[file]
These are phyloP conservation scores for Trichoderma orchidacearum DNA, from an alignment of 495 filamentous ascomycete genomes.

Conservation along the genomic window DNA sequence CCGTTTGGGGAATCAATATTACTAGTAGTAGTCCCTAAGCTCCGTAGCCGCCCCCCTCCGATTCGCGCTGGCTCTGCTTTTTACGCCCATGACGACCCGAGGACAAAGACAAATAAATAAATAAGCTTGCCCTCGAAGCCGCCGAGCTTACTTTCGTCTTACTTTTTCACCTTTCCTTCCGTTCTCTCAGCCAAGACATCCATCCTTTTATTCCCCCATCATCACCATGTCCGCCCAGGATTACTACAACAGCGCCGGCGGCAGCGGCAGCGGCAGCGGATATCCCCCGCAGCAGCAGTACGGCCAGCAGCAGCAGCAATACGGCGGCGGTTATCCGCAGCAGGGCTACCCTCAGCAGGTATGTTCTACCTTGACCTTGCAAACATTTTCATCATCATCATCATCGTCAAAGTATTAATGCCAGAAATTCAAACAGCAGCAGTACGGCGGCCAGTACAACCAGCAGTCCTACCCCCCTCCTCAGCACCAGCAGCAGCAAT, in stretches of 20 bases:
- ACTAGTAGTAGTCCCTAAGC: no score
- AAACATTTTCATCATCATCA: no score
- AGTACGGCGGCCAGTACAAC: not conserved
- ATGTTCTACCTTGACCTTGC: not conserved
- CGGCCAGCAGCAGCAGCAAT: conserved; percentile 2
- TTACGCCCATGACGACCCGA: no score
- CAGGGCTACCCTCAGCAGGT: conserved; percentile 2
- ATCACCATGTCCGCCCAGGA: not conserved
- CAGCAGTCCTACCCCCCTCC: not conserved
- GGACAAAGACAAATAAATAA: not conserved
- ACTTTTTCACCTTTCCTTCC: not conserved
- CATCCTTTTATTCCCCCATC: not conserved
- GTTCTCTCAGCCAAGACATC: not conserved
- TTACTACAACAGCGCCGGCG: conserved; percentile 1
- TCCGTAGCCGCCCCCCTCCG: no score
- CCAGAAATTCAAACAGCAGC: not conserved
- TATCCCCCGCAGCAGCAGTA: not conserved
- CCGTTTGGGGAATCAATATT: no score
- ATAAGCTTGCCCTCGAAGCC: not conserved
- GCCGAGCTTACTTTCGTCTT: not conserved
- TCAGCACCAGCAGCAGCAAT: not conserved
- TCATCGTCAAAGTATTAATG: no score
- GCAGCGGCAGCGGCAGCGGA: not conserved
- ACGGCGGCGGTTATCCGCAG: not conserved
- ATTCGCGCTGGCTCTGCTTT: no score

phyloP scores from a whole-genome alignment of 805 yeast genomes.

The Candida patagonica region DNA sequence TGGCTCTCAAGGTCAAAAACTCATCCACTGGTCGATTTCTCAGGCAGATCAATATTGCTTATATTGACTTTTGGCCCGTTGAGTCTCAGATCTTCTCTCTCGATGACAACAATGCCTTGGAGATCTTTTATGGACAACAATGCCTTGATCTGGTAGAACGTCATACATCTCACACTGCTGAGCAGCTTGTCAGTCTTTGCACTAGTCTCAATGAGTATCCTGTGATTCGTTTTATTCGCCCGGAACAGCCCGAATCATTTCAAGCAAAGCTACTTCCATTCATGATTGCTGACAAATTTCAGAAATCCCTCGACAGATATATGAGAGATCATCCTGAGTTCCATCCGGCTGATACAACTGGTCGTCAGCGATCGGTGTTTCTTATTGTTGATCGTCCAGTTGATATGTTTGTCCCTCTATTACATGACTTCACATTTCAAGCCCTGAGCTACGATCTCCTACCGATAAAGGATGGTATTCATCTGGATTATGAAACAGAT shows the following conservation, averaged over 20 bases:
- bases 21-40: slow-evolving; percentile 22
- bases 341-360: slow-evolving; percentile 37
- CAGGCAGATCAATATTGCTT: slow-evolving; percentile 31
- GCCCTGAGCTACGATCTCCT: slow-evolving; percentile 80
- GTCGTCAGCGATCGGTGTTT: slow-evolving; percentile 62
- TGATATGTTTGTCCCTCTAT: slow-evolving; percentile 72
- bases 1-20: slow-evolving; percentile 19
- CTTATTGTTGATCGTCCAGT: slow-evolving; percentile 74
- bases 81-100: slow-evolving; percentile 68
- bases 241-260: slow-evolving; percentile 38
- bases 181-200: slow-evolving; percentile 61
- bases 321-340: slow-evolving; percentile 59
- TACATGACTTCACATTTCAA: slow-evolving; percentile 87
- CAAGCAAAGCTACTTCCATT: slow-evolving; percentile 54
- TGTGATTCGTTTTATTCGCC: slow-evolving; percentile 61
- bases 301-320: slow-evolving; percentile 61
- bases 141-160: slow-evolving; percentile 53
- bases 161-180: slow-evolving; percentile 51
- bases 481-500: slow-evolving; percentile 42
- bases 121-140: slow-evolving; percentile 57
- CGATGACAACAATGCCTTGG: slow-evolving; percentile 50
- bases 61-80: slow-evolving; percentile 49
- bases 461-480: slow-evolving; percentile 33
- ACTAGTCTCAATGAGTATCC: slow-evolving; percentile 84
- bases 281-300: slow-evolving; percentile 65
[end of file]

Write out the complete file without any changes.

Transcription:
These are phyloP conservation scores for Trichoderma orchidacearum DNA, from an alignment of 495 filamentous ascomycete genomes.

Conservation along the genomic window DNA sequence CCGTTTGGGGAATCAATATTACTAGTAGTAGTCCCTAAGCTCCGTAGCCGCCCCCCTCCGATTCGCGCTGGCTCTGCTTTTTACGCCCATGACGACCCGAGGACAAAGACAAATAAATAAATAAGCTTGCCCTCGAAGCCGCCGAGCTTACTTTCGTCTTACTTTTTCACCTTTCCTTCCGTTCTCTCAGCCAAGACATCCATCCTTTTATTCCCCCATCATCACCATGTCCGCCCAGGATTACTACAACAGCGCCGGCGGCAGCGGCAGCGGCAGCGGATATCCCCCGCAGCAGCAGTACGGCCAGCAGCAGCAGCAATACGGCGGCGGTTATCCGCAGCAGGGCTACCCTCAGCAGGTATGTTCTACCTTGACCTTGCAAACATTTTCATCATCATCATCATCGTCAAAGTATTAATGCCAGAAATTCAAACAGCAGCAGTACGGCGGCCAGTACAACCAGCAGTCCTACCCCCCTCCTCAGCACCAGCAGCAGCAAT, in stretches of 20 bases:
- ACTAGTAGTAGTCCCTAAGC: no score
- AAACATTTTCATCATCATCA: no score
- AGTACGGCGGCCAGTACAAC: not conserved
- ATGTTCTACCTTGACCTTGC: not conserved
- CGGCCAGCAGCAGCAGCAAT: conserved; percentile 2
- TTACGCCCATGACGACCCGA: no score
- CAGGGCTACCCTCAGCAGGT: conserved; percentile 2
- ATCACCATGTCCGCCCAGGA: not conserved
- CAGCAGTCCTACCCCCCTCC: not conserved
- GGACAAAGACAAATAAATAA: not conserved
- ACTTTTTCACCTTTCCTTCC: not conserved
- CATCCTTTTATTCCCCCATC: not conserved
- GTTCTCTCAGCCAAGACATC: not conserved
- TTACTACAACAGCGCCGGCG: conserved; percentile 1
- TCCGTAGCCGCCCCCCTCCG: no score
- CCAGAAATTCAAACAGCAGC: not conserved
- TATCCCCCGCAGCAGCAGTA: not conserved
- CCGTTTGGGGAATCAATATT: no score
- ATAAGCTTGCCCTCGAAGCC: not conserved
- GCCGAGCTTACTTTCGTCTT: not conserved
- TCAGCACCAGCAGCAGCAAT: not conserved
- TCATCGTCAAAGTATTAATG: no score
- GCAGCGGCAGCGGCAGCGGA: not conserved
- ACGGCGGCGGTTATCCGCAG: not conserved
- ATTCGCGCTGGCTCTGCTTT: no score

phyloP scores from a whole-genome alignment of 805 yeast genomes.

The Candida patagonica region DNA sequence TGGCTCTCAAGGTCAAAAACTCATCCACTGGTCGATTTCTCAGGCAGATCAATATTGCTTATATTGACTTTTGGCCCGTTGAGTCTCAGATCTTCTCTCTCGATGACAACAATGCCTTGGAGATCTTTTATGGACAACAATGCCTTGATCTGGTAGAACGTCATACATCTCACACTGCTGAGCAGCTTGTCAGTCTTTGCACTAGTCTCAATGAGTATCCTGTGATTCGTTTTATTCGCCCGGAACAGCCCGAATCATTTCAAGCAAAGCTACTTCCATTCATGATTGCTGACAAATTTCAGAAATCCCTCGACAGATATATGAGAGATCATCCTGAGTTCCATCCGGCTGATACAACTGGTCGTCAGCGATCGGTGTTTCTTATTGTTGATCGTCCAGTTGATATGTTTGTCCCTCTATTACATGACTTCACATTTCAAGCCCTGAGCTACGATCTCCTACCGATAAAGGATGGTATTCATCTGGATTATGAAACAGAT shows the following conservation, averaged over 20 bases:
- bases 21-40: slow-evolving; percentile 22
- bases 341-360: slow-evolving; percentile 37
- CAGGCAGATCAATATTGCTT: slow-evolving; percentile 31
- GCCCTGAGCTACGATCTCCT: slow-evolving; percentile 80
- GTCGTCAGCGATCGGTGTTT: slow-evolving; percentile 62
- TGATATGTTTGTCCCTCTAT: slow-evolving; percentile 72
- bases 1-20: slow-evolving; percentile 19
- CTTATTGTTGATCGTCCAGT: slow-evolving; percentile 74
- bases 81-100: slow-evolving; percentile 68
- bases 241-260: slow-evolving; percentile 38
- bases 181-200: slow-evolving; percentile 61
- bases 321-340: slow-evolving; percentile 59
- TACATGACTTCACATTTCAA: slow-evolving; percentile 87
- CAAGCAAAGCTACTTCCATT: slow-evolving; percentile 54
- TGTGATTCGTTTTATTCGCC: slow-evolving; percentile 61
- bases 301-320: slow-evolving; percentile 61
- bases 141-160: slow-evolving; percentile 53
- bases 161-180: slow-evolving; percentile 51
- bases 481-500: slow-evolving; percentile 42
- bases 121-140: slow-evolving; percentile 57
- CGATGACAACAATGCCTTGG: slow-evolving; percentile 50
- bases 61-80: slow-evolving; percentile 49
- bases 461-480: slow-evolving; percentile 33
- ACTAGTCTCAATGAGTATCC: slow-evolving; percentile 84
- bases 281-300: slow-evolving; percentile 65